The Relationship Between Food, Inflammation, and Pain

The Relationship Between Food, Inflammation, and Pain

Your body's natural response to an accident or illness is inflammation. Consider it as your immune system raising the alert and beginning an attack on a potential threat, such as a germ, virus, splinter, or damaged ankle.

An inflammatory response is typical, healthy, and useful in the short term. However, chronic inflammation can wear down the immune system, damage tissues and organs, speed up cellular aging, and increase the risk of chronic health disorders. Chronic inflammation is linked to heart disease, cancer, obesity, osteoarthritis, and autoimmune diseases (in which the immune system targets the body's own cells and tissues).

Here's where nutrition comes into play:

The Relationship Between Food, Inflammation, and Pain

As inflammation in the body rises, pain can worsen. Meanwhile, a person's pain level can typically be significantly reduced or controlled by reducing or managing inflammation. Research suggests that certain foods and beverages enhance inflammation in the body while others minimize it. Foods that cause inflammation can do so in a variety of ways:

Certain foods cause a fast rise in blood sugar levels.

These types of food can raise the quantity of free radicals in the body, which are unstable chemicals linked to oxidative stress, a harmful process (sometimes compared to the process of rusting on metal)

Artificial ingredients, fillers, and preservatives which, in addition to promoting an inflammatory response, may irritate friendly gut bacteria in the digestive system, negatively affecting metabolism, nutrient absorption, and even mood. Processed foods frequently lack the micronutrients required for building healthy tissues and supporting key physiological processes in the body.

Certain foods can cause allergic reactions in some people, which can be dangerous.

Excess fat cells in the body also release inflammatory substances. With this in mind, any diet or eating pattern that encourages weight gain and obesity might be considered a reason of chronic inflammation. Obesity is a prominent risk factor for chronic pain.

On the other hand, foods that are supposed to lower inflammation in the body have the opposite impact. They don't normally cause blood sugar levels to rise as quickly or as high. They are usually created using whole ingredients and are not processed. They are always high in micronutrients such as vitamins, minerals, antioxidants, and enzymes, which help to fight oxidative stress, reduce inflammation, and offer the raw materials for healthy tissues and cells. They are also fewer in calories but richer in fiber, which helps to prevent obesity.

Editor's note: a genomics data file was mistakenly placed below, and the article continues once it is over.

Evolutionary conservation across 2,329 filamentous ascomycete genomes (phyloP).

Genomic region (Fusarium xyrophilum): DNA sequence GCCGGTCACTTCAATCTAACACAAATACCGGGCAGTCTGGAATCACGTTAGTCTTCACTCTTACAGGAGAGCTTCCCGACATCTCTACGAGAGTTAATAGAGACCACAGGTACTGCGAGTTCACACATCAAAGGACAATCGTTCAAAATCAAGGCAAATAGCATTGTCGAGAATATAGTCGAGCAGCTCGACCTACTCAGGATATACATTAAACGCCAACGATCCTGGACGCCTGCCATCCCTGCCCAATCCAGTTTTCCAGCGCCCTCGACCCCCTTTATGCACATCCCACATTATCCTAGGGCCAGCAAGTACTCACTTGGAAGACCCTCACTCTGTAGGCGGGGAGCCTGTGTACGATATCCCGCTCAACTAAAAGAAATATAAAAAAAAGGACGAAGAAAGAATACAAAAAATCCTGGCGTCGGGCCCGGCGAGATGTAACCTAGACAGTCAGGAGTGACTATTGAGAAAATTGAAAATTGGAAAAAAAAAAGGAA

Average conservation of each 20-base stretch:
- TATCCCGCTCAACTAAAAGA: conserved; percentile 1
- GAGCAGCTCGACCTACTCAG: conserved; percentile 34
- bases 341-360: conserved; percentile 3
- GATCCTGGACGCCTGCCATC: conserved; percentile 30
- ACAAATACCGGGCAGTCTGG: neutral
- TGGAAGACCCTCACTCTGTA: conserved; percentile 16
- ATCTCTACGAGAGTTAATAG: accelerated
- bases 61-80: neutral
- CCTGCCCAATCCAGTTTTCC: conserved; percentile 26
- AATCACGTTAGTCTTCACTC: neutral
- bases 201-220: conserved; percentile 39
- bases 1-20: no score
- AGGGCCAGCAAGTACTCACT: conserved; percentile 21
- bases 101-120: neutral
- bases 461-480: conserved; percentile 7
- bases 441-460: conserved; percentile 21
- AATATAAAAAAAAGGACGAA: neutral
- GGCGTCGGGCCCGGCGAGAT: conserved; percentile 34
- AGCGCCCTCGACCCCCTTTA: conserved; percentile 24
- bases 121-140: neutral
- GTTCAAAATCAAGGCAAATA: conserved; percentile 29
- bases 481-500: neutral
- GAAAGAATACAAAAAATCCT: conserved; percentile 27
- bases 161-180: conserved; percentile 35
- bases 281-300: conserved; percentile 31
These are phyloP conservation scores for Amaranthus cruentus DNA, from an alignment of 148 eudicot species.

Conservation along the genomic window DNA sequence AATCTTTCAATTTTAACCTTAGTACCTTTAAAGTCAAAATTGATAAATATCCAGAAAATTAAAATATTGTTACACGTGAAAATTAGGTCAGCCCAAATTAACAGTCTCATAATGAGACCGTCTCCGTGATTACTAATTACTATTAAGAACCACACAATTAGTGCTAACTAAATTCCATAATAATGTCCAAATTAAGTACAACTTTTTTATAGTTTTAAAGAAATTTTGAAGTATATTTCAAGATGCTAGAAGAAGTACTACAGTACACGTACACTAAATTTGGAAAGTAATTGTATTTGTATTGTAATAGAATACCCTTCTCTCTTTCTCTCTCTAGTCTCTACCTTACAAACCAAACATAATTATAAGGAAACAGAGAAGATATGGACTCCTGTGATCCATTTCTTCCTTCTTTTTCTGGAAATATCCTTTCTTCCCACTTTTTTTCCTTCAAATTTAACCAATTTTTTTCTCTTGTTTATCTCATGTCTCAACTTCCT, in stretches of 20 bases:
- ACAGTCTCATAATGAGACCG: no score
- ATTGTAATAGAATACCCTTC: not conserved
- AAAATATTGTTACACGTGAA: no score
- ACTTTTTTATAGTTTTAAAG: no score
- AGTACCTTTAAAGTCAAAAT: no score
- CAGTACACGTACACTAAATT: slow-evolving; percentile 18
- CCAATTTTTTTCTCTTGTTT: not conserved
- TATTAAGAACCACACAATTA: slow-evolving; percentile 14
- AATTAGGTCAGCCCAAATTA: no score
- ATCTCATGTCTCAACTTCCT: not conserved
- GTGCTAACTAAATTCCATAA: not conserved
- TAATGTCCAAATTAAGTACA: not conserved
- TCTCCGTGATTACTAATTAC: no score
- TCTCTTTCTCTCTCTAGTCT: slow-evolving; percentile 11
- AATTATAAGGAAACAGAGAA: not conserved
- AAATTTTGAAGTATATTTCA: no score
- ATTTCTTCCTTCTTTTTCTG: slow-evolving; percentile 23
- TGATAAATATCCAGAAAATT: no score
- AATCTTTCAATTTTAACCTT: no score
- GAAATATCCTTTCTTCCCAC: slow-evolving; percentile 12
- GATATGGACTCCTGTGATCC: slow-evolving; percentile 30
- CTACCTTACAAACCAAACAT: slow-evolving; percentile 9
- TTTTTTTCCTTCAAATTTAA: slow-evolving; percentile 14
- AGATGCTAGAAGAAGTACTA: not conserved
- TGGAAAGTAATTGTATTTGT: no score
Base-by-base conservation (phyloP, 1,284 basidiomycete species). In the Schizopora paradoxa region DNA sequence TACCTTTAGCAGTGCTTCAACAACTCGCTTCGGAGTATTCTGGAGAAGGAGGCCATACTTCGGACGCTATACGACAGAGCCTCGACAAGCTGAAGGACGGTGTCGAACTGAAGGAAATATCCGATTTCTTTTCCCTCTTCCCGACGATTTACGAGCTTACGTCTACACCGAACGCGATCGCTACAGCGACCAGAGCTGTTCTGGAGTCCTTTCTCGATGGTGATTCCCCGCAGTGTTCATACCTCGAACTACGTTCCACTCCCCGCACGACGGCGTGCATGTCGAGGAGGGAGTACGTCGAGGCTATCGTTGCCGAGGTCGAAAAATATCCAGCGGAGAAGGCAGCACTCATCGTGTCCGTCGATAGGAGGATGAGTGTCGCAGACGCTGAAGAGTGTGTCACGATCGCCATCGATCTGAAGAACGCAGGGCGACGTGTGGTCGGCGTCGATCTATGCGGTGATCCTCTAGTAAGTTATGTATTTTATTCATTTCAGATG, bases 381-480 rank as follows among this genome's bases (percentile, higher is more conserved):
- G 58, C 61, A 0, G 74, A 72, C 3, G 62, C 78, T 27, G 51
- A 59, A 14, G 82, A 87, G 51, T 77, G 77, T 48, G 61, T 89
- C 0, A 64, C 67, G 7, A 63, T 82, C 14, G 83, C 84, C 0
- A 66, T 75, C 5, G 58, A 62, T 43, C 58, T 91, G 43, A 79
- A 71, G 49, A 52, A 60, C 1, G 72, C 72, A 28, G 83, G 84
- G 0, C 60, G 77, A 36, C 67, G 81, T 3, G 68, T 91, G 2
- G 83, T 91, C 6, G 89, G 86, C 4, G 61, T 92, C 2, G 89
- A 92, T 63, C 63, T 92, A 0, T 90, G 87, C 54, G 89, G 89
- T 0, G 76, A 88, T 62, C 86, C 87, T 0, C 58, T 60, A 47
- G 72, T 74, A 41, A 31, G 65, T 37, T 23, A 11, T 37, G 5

The Best Foods to Eat (and Avoid) to Reduce Inflammation and Pain

These few nutritional guidelines, can help you to control your chronic pain:

To begin, stay away from foods that cause inflammation, such as highly processed foods, sugary beverages, alcohol, and processed meats. Some of the top inflammatory foods to avoid, according to the Arthritis Foundation, are:

  • Table sugar and high fructose corn syrup, both of which are added to anything from ketchup and salad dressings to canned foods, are examples of refined sugar.
  • Trans fat is a form of fat created in a laboratory that is commonly found in fast food. Although trans fats are prohibited in the United States, they are nevertheless permitted in other countries.
  • Omega-6 fatty acids: In comparison to omega-3 fatty acids, the conventional American diet contains too many omega-6 fatty acids (found in corn, sunflower, safflower, soybean, and sesame oils) (found in things like fatty fish and olive oil). This omega 6 omega 3 fatty acid imbalance has been linked to inflammation.
  • Most breads, pastas, cereals, crackers, chips, and other snacks have refined carbs, which have a higher glycemic index (a scale that measures how quickly a food raises blood sugar). Many of them also include gluten, a protein that causes inflammation in some people, particularly those who have celiac disease.
  • MSG (mono-sodium glutamate) is a common addition in fast food and other prepared foods.
  • Dairy products such as milk, cheese, and yogurt can cause problems for some people due to a sugar called lactose and a protein called casein. Dairy products are heavy in saturated fat and calories, which can contribute to inflammation and weight gain.
  • Aspartame and other non-nutritive sweeteners can be present in diet soda and other products. Although there is conflicting evidence about aspartame's impact on the human body, it's likely that some people's immune systems see artificial sweeteners as "foreign substances," triggering an inflammatory response against them.

Second, make sure that the majority of your diet consists of anti-inflammatory, nutrient-dense whole, natural, and minimally processed foods, such as:

  • Fresh or frozen fruits and veggies (canned is fine, but keep an eye out for additives)
  • Legumes and whole grains are good sources of complex carbohydrates.
  • Seeds and nuts
  • Oil from olives
  • Chicken, fish, shellfish, lean meats, eggs, and beans are all good sources of protein.
  • Kimchi, tempeh, and sauerkraut are examples of fermented foods (these contain gut-healthy probiotics)

Third, stay hydrated and incorporate other complementing lifestyle habits such as daily exercise, stress reduction, basic cleanliness, and injury prevention methods into your daily routine.

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